Carmel Marathon race report
by Bruce Butler
Since a couple of you asked, here’s my review of the April 16 Carmel Marathon, along with my race story.
The expo, for such a small event (3,700 runners in a marathon, half marathon, 8K and 5K), was relatively large. I would say it was about half the size of the Illinois Marathon expo. Carmel is a very nice town with a decent downtown and lots of very nice neighborhoods, many of which you run through. A good town to compare it to is Naperville.
As many of you know, I was a latecomer to this marathon, having to bow out of the Illinois Marathon, so I only registered about a month ago. I got one of the last rooms at one of the official hotels, a very nice Courtyard by Marriott about four miles from the starting line. My only negative for the weekend was the shuttle did not come to this hotel, so I had to choose between having my wife Mary get up at 6:00 to take me the two and a half miles to the nearest shuttle hotel, or walk to it. Easy decision, let Mary sleep. The area around the starting line was well-staffed and organized. Since it was a little cold, I did not check my gear until about 15 minutes before the 7:30 a.m. race, thus allowing me to keep my pullover on. There were plenty of restrooms in this area, so the lines moved pretty quickly.
I still have not figured out how to stay warmed up but not expend too much energy before the race. Therefore I started slow, but generally I was always within 100 feet of the 4:40 pacer. The 4:40 pacer, Marie Bartoletti of Pittsburg, PA, was running her 332nd marathon. I “caught” up to her at about the 10-mile mark and she introduced herself. We also ran with Boon-Keat Chui, who was running in his hometown. I stayed with these two until the last mile, when I slowed down a little and Marie and Boon kept up the pace. My first marathon time last fall was 4:56, so anything close to 4:40 was a decent PR improvement. My time was 4:40:31. This was my first time utilizing a pacer. My splits were relatively tight: 10:35 average, fastest was 10:10, and three minutes were between 11:00 and 11:10, with two of those when I stopped to see my wife and restock my water.
One of the reasons I caught up to the pacer was she was walking through water stops, usually for 10 to 15 seconds. This also allowed her to check her time. She does this for several races a year (I think 15 or 20) and came in at 4:39:57, so she definitely did her job. For the last half of the race, I walked for a few seconds at about nine water and Powerade stations. As we got closer to the goal pace, these stops became shorter and shorter. I had never intentionally stopped in a race (now two marathons and five half marathons) except to see family. I know this practice is not uncommon, and stopping before I could not go anymore was helpful.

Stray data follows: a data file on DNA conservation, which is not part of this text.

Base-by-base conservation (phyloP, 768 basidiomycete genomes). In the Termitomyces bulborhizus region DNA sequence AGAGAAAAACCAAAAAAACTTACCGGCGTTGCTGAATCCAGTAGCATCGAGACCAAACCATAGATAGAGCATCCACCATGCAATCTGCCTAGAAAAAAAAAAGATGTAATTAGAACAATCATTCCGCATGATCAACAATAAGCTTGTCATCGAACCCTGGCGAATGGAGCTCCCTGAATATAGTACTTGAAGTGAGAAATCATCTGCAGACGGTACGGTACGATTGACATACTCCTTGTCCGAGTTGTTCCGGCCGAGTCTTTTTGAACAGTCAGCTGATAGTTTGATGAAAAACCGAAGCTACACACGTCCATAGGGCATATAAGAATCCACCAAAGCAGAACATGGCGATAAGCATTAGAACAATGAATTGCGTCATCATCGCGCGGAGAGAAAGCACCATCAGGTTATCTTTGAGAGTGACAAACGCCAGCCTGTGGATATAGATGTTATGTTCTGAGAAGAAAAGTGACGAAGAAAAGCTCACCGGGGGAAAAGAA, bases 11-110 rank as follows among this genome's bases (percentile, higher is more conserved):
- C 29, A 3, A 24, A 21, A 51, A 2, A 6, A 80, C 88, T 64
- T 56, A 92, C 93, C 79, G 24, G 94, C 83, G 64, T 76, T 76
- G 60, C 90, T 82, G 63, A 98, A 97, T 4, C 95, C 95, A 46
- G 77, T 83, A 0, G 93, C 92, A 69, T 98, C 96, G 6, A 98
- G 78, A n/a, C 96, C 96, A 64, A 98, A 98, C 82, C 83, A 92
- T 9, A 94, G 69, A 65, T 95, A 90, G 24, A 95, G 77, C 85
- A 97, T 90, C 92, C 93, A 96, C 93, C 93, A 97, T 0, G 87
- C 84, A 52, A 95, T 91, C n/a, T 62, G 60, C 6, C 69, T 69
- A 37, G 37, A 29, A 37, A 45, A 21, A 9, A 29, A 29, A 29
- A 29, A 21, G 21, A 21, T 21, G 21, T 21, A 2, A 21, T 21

There were plenty of water and Powerade stations and they were always well-staffed with volunteers. Remember, earlier I wrote about letting Mary sleep in. Thanks in part to my Map My Fitness tracker, Mary was able to replenish my two water bottles (I own six) plus a 12-ounce Gatorade that were all partially frozen at about the 14-mile mark and also the 20-mile mark. This was a huge advantage on a fairly warm day. It was over 60 degrees for the second half of the race. And the 12-ounce bottle fit in my pocket. If you cannot run the Illinois Marathon, I would recommend this race. It was a little hilly, with ascents of 320 feet and descents of 340 feet, but not ridiculously hilly.
A few other observations:
Trust your training and the group leaders, they know their stuff. I had several discussions with, or listened closely to, Ryan, Michele, Erin and Magdalena. You can also learn a great deal from other SWRC members. How so? Laura Owen told me last fall that some of her running certification teachers have said not to overdo the long runs. And when I asked the marathon training group coordinators about only having one 20-miler, they said don’t worry about it. Michael Tankersley mentioned for better times, you have to run faster. To me, that meant to train faster. I made sure to do speed or hills at least weekly. Sandeep Pulluru reminds people there is no shame in walking during a marathon. Erin and Jan both reminded me that the long runs are supposed to be slower, so instead of running them with the 10:00 pace group, I went with the 10:30. I think that helped keep me fresh and healthy.
The one thing I messed up was my last two weeks of the taper. I ran a hilly (ascent of 180 feet/descent of 160 feet) half in Olive Branch, MS, two weeks before Carmel and ran it way too fast at a 9:40 pace. The reason I was in that area was an annual trip I make to Tennessee to the Shiloh National Military Park anniversary, which for me included about 18 miles of trail hiking on April 4, 5 and 6. My legs never seemed to recover after that week. So who knows, maybe if I’m smarter next time, I can get another PR!
This story originally appeared in the May/June 2016 issue of In Passing.